Forgot to say that the other day I saw my incredibly handsome and friendly dermatologist for the first time a couple of years. He (as always) found a spot he wanted to biopsy. We're both sure it's nothing but you never know. The biopsy site is so high up on my back that I can't reach it myself, so I am showering at night instead of in the morning in order for Rik to change the bandage daily. Or I could wake up at 6 AM to shower before Rik leaves for school, then go back to bed. What a topsy-turvy world!

May 11, 2014

Healthline’s Best Breast Cancer Blogs of 2014

I received an email today announcing that my blog had been chosen as one of Healthline’s list of the Best Breast Cancer Blogs of 2014. I believe this is the third time in as many years that Healthline has chosen my blog as one of the best on the web. 

It's such an honor to me to receive this recognition. I started writing this blog as a way to keep family and friends updated on my dance with metastatic breast cancer. Over the years it's progressed from a somewhat private forum into a more public space for me to vent and to inform others about daily life with advanced cancer.

Given the multiple thousands if not millions of online cancer sites out there in the blogosphere, sometimes I have trouble believing that so many people follow my blog. I'm glad to write if reading what I have to say can help a woman newly diagnosed with metastatic disease or her caregivers and supporters.

So thank you, Healthline, for recognizing my work and for putting me in such good company.

May 01, 2014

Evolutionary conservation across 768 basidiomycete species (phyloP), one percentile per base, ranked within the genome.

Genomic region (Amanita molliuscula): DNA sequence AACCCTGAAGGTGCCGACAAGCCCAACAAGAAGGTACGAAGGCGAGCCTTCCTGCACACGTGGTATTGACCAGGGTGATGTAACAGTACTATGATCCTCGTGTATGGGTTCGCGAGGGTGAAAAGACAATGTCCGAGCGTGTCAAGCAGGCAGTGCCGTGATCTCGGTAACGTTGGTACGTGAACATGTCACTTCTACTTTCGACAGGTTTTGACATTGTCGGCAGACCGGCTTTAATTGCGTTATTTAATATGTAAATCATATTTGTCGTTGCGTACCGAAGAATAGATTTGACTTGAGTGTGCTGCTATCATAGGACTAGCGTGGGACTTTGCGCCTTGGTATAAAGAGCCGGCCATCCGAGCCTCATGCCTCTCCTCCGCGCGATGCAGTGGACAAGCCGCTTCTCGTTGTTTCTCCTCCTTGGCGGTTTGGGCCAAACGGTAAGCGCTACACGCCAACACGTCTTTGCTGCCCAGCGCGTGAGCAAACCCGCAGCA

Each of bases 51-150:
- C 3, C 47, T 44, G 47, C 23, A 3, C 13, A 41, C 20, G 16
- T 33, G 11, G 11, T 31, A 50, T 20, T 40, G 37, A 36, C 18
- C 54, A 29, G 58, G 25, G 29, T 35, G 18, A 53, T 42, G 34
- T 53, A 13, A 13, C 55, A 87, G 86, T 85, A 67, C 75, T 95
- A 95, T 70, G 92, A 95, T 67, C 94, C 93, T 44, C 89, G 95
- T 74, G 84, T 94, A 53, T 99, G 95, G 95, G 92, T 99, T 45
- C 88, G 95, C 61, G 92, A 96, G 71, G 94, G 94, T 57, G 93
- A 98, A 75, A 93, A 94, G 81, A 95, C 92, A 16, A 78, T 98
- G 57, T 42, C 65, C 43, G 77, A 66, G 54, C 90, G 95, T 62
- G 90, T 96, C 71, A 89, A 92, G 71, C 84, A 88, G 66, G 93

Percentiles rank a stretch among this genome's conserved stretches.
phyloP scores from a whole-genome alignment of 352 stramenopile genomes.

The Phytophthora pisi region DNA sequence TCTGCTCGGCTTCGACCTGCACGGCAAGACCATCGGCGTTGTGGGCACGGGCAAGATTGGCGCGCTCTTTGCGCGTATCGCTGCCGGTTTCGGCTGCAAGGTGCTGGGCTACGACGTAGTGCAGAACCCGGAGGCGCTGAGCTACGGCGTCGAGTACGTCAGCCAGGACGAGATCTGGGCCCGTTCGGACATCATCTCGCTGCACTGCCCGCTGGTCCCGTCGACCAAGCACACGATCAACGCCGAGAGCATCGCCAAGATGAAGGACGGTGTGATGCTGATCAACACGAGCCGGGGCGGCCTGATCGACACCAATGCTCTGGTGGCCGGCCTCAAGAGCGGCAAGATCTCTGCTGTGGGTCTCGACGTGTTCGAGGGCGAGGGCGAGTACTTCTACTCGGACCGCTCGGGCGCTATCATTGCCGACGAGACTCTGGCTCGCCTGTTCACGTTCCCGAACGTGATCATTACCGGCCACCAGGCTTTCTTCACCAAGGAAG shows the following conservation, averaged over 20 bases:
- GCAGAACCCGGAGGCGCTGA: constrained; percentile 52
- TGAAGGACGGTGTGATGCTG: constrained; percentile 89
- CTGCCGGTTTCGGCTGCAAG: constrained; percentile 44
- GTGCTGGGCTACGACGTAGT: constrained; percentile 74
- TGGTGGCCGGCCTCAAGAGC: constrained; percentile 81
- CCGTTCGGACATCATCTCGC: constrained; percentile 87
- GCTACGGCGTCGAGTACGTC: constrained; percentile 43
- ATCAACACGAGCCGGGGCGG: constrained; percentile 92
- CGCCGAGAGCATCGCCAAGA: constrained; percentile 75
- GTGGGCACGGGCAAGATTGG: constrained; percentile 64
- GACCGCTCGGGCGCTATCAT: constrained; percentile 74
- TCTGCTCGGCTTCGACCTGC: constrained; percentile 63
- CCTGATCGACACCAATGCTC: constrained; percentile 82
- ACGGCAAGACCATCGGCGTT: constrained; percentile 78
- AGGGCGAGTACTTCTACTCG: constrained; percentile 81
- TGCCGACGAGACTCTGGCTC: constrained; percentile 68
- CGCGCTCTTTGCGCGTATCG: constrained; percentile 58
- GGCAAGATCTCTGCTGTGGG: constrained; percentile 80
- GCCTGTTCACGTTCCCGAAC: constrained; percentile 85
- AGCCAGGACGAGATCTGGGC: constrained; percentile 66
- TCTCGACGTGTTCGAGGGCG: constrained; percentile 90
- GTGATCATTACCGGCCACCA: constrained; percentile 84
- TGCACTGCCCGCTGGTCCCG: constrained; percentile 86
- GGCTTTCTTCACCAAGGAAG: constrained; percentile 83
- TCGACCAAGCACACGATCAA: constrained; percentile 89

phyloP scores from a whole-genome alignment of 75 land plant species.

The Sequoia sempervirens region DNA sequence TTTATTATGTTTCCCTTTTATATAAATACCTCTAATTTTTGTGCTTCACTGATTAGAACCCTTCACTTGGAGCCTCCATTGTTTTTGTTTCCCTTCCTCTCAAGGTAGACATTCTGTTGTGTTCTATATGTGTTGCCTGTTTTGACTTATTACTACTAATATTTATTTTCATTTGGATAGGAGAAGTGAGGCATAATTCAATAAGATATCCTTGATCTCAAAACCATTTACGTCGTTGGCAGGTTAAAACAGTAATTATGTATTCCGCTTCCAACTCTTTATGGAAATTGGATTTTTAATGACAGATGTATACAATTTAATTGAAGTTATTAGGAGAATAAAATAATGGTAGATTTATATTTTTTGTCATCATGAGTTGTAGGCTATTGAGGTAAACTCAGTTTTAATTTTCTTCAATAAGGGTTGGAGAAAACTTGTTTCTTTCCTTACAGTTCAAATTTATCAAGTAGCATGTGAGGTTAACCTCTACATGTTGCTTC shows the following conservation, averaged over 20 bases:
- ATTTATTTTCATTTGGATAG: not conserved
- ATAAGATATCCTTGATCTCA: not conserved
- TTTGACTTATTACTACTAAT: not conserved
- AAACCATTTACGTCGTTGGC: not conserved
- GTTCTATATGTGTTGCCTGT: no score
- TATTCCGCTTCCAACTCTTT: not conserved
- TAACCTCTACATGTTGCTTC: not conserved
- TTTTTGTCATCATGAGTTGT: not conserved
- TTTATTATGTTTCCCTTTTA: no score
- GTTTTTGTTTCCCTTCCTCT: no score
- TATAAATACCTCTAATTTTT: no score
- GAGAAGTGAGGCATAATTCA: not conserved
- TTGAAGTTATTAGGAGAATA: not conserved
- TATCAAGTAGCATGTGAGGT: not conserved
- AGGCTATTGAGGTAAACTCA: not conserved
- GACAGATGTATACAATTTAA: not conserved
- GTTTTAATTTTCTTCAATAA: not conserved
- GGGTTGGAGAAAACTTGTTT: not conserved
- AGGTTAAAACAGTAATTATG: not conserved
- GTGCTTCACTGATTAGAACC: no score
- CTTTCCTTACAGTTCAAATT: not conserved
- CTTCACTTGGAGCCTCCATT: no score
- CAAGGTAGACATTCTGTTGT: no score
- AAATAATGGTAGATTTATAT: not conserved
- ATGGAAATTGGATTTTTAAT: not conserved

There and back again

In a small homage to JRR Tolkien, last week I went "there and back again" -- to Philadelphia for a conference on metastatic breast cancer and a short family visit. I had a chance to spend some real quality time with my mother, enjoyed a shorter visit with my sister and brother-in-law, and made a new friend at the conference.

D offered to ship my conference notes back to Seattle so that I wouldn't have to carry them on the plane. I was delighted to take him up on that offer, even though Alaska Airlines comped one of my bags into the baggage area when I arrived at the airport.

The conference, sponsored by Living Beyond Breast Cancer, was the usual mix typical of these events. Some speakers were highly technical and medical in their comments; others were more accessible (I suspect) to the average attendee. I came away with some good info, none of which I remember now, but will blog about when my box of stuff arrives.

I was surprised to see a small but significant number of women with lymphedema, maybe 20 out of 300 or so. When I travel by air I have to bandage my affected arm, but I have never seen another woman wrapped on an airplane. However, in Cancer Land, there are always a few women with bandaged fingers or toes, arms or legs. I was surprised that LBBC didn't offer a session on lymphedema.

I attended a break out session on writing, which I found very interesting, although the speaker took an hour to get to his point and "prompt" us in a five minute writing exercise. We chose from writing about a piece of music that you find especially important; going back in time to talk with your ten year old self and explain what the future holds; or describe that your cancer looks like and what you would say to it. After we wrote, some people volunteered to share their pieces (I of course volunteered first). I wrote about music and song bringing joy into my life, and after I read, they asked me to sing. I gave them a few lines of Begala E Vena, a Bulgarian song in which I get to yip. I think they liked it. I'll post this bit of writing when the box arrives.

More later, as always.